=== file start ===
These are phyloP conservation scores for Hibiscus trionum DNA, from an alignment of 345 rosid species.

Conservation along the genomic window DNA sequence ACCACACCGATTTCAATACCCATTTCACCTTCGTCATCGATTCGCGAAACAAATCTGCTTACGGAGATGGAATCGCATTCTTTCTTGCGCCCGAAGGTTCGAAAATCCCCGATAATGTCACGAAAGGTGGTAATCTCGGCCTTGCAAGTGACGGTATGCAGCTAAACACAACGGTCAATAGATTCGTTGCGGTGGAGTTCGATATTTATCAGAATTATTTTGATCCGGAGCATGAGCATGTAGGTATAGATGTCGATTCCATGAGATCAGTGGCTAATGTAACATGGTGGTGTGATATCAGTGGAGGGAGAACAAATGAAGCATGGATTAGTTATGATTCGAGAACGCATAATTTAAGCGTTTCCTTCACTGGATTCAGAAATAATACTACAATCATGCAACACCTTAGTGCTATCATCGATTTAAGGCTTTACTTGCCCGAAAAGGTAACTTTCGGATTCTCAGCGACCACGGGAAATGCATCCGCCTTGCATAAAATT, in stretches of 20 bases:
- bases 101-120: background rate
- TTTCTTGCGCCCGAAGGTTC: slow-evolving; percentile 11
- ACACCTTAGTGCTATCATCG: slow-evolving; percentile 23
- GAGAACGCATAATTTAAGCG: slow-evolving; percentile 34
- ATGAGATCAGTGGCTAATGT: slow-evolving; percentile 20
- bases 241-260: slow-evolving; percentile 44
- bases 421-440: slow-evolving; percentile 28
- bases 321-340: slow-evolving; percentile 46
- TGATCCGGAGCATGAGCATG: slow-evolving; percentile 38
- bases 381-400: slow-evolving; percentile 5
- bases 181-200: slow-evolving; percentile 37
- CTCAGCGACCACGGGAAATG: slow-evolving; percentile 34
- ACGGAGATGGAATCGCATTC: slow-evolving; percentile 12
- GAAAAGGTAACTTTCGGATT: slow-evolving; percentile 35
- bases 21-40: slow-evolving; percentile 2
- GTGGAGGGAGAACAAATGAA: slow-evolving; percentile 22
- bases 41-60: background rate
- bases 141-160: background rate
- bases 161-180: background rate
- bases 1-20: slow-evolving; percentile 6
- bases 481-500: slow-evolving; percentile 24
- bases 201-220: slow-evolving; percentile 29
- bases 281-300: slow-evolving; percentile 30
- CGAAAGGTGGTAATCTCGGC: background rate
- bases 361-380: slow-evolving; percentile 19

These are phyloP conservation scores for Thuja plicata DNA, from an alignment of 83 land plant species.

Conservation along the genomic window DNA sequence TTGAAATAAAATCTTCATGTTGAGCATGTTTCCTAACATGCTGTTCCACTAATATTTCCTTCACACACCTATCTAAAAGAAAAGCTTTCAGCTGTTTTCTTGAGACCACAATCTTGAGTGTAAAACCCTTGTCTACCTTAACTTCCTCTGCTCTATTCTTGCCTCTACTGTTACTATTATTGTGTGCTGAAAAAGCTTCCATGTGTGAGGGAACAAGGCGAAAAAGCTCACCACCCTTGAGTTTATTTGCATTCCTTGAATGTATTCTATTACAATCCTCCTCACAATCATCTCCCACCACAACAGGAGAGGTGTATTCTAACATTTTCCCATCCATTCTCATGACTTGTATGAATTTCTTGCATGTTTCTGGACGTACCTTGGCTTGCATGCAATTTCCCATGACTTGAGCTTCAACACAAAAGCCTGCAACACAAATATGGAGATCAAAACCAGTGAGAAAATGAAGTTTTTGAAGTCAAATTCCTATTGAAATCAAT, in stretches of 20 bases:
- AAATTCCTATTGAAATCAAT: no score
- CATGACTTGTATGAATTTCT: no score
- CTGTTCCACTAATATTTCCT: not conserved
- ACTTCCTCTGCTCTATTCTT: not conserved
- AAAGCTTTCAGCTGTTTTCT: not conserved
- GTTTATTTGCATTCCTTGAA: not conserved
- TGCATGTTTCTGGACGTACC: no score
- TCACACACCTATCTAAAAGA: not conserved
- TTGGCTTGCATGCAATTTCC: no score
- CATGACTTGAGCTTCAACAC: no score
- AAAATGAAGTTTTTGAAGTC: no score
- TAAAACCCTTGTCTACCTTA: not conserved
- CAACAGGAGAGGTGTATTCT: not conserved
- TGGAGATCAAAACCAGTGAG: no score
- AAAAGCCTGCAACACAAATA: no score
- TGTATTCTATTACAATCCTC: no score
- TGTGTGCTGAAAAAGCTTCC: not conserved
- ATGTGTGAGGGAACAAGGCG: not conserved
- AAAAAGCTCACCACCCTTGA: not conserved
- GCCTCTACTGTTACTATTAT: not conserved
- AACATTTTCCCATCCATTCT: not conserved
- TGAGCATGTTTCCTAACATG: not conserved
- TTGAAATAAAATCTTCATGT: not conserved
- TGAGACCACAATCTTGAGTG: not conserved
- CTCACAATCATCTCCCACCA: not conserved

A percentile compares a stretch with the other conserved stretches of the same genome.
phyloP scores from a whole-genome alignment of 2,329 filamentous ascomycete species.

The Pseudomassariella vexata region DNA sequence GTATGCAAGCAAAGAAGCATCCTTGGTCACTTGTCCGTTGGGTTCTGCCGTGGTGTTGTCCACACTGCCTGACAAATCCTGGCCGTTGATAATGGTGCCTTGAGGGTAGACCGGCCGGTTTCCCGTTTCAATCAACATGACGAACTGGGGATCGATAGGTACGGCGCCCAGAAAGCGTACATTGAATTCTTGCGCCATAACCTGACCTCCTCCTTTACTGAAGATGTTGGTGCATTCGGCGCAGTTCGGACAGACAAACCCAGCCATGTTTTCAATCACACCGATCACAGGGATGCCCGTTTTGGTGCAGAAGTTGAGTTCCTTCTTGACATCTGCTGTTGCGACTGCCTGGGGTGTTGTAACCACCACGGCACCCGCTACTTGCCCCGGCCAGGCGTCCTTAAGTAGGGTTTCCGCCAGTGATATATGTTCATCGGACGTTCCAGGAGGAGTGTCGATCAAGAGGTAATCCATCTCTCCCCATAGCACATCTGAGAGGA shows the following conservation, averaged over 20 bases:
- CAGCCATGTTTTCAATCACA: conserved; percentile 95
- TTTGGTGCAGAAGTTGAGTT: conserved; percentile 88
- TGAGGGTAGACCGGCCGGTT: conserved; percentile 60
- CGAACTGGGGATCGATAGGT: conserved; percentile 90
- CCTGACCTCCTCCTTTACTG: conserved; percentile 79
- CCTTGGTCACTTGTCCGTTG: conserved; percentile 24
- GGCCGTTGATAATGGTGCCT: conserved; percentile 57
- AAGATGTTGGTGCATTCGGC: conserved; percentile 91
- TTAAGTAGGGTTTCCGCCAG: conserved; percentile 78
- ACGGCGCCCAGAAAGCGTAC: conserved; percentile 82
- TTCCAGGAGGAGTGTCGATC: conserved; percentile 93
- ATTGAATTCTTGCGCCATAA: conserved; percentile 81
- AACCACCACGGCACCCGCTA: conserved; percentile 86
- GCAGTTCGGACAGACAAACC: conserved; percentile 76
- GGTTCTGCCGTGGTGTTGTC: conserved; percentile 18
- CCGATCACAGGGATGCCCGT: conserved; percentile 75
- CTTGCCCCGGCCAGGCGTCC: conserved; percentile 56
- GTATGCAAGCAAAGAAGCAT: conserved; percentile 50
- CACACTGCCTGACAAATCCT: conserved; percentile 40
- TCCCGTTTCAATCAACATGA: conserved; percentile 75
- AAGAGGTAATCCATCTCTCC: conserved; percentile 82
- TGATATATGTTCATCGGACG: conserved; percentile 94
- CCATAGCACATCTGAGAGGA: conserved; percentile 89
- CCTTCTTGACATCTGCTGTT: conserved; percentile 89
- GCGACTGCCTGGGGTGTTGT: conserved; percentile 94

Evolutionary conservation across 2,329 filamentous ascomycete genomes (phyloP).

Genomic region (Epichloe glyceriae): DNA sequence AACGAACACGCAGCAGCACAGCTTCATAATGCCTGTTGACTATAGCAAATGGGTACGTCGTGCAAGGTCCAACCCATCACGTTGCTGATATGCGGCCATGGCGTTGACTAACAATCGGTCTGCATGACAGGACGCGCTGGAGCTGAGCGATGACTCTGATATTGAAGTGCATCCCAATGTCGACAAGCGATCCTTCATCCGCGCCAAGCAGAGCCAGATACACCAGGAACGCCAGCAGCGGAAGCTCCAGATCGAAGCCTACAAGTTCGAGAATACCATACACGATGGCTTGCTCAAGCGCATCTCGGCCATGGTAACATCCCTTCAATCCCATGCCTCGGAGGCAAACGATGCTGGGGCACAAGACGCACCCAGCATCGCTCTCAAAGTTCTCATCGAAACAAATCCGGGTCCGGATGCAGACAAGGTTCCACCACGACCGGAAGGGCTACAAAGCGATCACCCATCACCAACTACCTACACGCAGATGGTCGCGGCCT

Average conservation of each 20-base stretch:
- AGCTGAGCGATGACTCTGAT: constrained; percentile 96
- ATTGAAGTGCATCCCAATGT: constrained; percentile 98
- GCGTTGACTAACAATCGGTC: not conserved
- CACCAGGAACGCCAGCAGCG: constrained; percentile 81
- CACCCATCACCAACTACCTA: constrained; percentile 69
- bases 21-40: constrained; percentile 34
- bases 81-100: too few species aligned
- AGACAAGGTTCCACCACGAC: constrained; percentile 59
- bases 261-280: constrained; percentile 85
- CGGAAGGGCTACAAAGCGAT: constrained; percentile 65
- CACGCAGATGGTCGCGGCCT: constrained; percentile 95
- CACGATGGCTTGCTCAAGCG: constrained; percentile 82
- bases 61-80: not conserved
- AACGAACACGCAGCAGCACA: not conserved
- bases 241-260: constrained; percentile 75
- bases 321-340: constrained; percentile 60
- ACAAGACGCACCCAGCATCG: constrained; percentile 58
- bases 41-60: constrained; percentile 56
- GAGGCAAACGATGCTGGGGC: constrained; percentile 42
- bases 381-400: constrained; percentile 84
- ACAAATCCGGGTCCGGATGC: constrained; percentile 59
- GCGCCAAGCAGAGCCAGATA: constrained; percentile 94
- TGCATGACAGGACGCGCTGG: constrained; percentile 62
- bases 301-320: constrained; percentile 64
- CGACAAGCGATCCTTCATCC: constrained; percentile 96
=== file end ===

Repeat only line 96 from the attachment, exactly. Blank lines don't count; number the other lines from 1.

- CACGCAGATGGTCGCGGCCT: constrained; percentile 95